Please understand that these are "3rd quarter of 2011" figures. That's 1 quarter (3 months) of a year.
    There are 9881 Hotels involved in this game.
    Taxable Receipts $1,748,593,100.03

    So the state gets it's 6% cut,
    that leaves those cities getting only
    $ 122,401,517.00

    Does this sound about right?

    February 8, 2012 at 5:15 p.m.

  • There are a few here who think
    "everything is aboveboard, so why it's so difficult for everyone to let the City Council do what they were voted in to do"
    While people did think like that all the way up until the 50's and 60's, the current attitudes of our city, state, and federal public office holders leave me very little room to trust them simply because they are elected public officials.

    I think we are well past trusting everyone because they say so.

    If it looks dirty, feels dirty, and smells dirty, chances are pretty good that it is dirty.

    February 8, 2012 at 2:04 p.m.

  • jasonbourne,


    February 8, 2012 at 1:49 p.m.

  • DaleZuck,
    They have a website with past issues available

    I am anxiously awaiting the January issue to be posted online

    Thanks for the info.

    February 8, 2012 at 1:44 p.m.

  • I do not know how many persons read the bilingual monthly newspaper, Revista Victoria. It is found mostly on the news racks in South Victoria. I regulary pick it up to see what is happening in the Hispanic community. The January edition came out last Wednesday. The headline titled, "CVB's funding went to chamber, audit finds. "Action violates contract between city and chamber".

    The story was written as an investigative journalistic piece by former Victoria Advocate crack reporter, Brian Cuaron. Email

    Revista Victoria had Mr Cuaron conduct a Freedom of Information Act request on the City of Victoria regarding a (my words) hush, hush audit performed by Harrison, Waldrop and Uhereck. The audit focused on only on the contract with the Chamber and the City regarding money given to the CVB from December '10 to June '11.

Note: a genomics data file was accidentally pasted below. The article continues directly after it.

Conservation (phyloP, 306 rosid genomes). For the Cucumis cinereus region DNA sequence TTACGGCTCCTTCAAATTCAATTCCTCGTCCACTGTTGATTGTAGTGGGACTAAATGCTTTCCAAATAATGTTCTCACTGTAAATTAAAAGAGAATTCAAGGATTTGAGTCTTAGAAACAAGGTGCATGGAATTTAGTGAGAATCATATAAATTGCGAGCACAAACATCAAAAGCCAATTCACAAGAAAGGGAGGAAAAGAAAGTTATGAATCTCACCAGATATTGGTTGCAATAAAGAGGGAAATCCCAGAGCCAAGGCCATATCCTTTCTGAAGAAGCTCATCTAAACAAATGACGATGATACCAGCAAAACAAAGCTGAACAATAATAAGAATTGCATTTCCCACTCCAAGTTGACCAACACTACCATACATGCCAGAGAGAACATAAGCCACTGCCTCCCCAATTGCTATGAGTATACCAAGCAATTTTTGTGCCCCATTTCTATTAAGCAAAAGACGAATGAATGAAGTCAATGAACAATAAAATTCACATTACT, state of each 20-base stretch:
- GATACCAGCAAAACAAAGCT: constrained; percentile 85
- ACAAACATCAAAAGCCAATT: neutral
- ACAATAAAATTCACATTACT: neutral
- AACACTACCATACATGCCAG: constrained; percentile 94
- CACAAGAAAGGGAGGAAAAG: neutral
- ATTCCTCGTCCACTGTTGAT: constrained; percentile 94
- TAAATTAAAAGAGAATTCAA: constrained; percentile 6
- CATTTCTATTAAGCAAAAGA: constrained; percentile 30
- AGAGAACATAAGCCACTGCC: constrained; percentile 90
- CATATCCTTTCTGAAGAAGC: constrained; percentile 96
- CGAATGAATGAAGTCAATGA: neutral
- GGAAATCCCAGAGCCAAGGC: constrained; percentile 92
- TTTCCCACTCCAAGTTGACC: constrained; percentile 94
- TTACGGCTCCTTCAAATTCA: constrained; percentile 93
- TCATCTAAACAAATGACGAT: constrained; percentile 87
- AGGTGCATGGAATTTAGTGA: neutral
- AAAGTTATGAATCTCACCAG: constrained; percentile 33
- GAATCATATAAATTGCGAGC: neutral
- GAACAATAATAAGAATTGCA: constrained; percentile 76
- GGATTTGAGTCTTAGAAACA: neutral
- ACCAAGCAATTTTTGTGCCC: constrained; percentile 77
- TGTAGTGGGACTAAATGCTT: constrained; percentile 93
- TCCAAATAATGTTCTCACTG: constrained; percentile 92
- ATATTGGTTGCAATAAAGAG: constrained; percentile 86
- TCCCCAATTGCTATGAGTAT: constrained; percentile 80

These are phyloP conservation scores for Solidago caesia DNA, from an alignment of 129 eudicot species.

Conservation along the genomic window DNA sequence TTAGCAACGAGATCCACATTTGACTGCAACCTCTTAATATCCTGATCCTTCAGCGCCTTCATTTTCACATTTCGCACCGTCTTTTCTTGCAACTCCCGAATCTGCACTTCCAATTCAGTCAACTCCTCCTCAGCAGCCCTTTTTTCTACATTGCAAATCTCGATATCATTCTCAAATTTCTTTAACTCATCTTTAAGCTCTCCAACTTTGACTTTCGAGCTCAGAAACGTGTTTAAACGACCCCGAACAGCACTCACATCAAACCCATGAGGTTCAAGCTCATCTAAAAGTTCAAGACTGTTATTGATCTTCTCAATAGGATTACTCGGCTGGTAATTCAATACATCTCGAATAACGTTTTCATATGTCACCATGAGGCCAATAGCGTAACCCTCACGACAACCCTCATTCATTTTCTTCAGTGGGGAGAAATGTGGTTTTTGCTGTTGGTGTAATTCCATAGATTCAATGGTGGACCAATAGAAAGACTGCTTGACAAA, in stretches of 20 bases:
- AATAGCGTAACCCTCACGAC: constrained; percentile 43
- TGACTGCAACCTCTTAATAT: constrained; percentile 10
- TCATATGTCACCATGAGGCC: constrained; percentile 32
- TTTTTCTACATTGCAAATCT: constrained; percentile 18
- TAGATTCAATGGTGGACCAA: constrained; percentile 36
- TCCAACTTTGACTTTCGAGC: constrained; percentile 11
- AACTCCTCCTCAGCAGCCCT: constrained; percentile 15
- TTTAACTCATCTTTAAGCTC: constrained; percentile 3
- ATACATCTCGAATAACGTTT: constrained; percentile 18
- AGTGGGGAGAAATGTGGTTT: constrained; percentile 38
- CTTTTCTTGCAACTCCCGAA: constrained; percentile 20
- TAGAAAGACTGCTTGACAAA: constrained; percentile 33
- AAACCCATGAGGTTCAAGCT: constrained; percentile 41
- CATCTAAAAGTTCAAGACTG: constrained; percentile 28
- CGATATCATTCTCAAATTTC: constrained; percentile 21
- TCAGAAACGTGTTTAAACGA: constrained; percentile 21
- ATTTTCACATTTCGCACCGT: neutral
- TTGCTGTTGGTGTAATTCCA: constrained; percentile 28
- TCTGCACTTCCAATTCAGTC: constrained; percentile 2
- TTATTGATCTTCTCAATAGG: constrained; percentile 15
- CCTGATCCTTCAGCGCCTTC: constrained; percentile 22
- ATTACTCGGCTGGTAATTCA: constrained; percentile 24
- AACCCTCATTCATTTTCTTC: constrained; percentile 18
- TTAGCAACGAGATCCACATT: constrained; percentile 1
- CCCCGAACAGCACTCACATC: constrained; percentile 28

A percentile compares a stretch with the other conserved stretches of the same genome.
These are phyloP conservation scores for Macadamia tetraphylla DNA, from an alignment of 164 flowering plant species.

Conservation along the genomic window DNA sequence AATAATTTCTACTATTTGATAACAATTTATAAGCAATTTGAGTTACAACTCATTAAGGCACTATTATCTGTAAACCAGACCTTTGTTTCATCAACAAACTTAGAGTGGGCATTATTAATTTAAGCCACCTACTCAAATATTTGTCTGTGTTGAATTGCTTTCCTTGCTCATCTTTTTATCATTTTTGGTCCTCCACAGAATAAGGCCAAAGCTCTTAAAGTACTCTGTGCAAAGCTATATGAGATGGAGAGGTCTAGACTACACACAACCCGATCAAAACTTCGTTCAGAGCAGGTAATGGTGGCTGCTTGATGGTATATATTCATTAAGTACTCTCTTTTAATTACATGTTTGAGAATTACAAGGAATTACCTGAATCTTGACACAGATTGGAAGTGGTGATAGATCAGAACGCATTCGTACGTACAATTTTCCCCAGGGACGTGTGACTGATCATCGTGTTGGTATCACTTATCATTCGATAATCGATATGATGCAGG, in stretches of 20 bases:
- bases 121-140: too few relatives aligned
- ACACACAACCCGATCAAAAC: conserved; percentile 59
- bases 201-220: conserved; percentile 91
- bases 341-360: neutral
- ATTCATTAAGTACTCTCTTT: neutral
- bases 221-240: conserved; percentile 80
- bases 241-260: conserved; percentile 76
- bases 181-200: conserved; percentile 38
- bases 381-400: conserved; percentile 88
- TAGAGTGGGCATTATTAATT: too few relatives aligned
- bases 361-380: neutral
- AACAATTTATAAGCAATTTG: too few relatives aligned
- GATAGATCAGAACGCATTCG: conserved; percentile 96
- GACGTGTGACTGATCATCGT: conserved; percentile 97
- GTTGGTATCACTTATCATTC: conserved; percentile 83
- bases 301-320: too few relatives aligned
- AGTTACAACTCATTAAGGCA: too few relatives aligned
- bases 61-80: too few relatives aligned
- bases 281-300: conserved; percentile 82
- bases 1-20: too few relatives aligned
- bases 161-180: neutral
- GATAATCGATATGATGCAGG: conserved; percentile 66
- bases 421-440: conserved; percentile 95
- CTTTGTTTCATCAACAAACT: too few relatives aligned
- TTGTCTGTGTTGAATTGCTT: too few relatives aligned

What did the audit find?

    #1 Money from the Hotel Occupancy Tax was commingled at least from December to June. Each HOT payment ultimately made it from the Chamber's account to the CVB account. The audit said this transfer occurred at a minimum 14 days and on one event 59 days later.

    #2 No contract existed between Jet Marketing and the Chamber for Jets marketing service to the Chamber. (Now this is rather neglectful, especially give the fact the City requires a contract for anything, even pouring a little cement for a sidewalk. Remember, Jet Marketing was given obviously hundreds of thousands of dollars. How could a little thing like a contract be overlooked?

    #3 The other thing brought up by the audit was the commission paid to Jet. Supposedly, the normal commission rate is 15%. According to the auditors calculations, Jet was paid at 17.65 percent. Now the Revista story does say the auditors later used a calculation done by the CVB and hit the 15% figure.

    I attended the Council meeting on feb 7th. I suggested that the Council look into this audit, which the City paid for. I suspect the City would really rather sweep the Boot deal under the carpet. But then again, our City Fathers never sweep things away from public viewing.

    February 8, 2012 at noon

  • jasonbourne,

    You're absolutely correct, and the list of leeches is long. Transferring economic risk to the taxpayers is the new business model.

    February 8, 2012 at 10:55 a.m.

  • I have to imagine the greatest proponents of this HOT Tax fiasco are the folks at Texas Monthly, advertising companies, and the Bridgette Bises of the world. Certainly with all the cities doing this, Victoria isn't the only one making the decision to fling money in those directions hoping for a windfall to magically return.
    Outside of those named above, who else benefits from something like this?

    This HOT Tax is a lottery game on steroids that only a handful of city officials that get to play. The odds of winning aren't as astronomical and there are few if any consequences for making bad picks.

    February 7, 2012 at 5:12 p.m.

  • Any discussion on the (de)merits of not collecting the HOT?

    February 7, 2012 at 11:51 a.m.

  • keep the hotel tax but we need 100% transparency on how the funds are being distributed

    February 5, 2012 at 4:31 p.m.

  • I would settle for a truly independent audit of the money collected and spent versus the actual increased revenues realized from those expenditures. The findings of such an audit would put the issue to bed once and for all.

    February 3, 2012 at 1:21 p.m.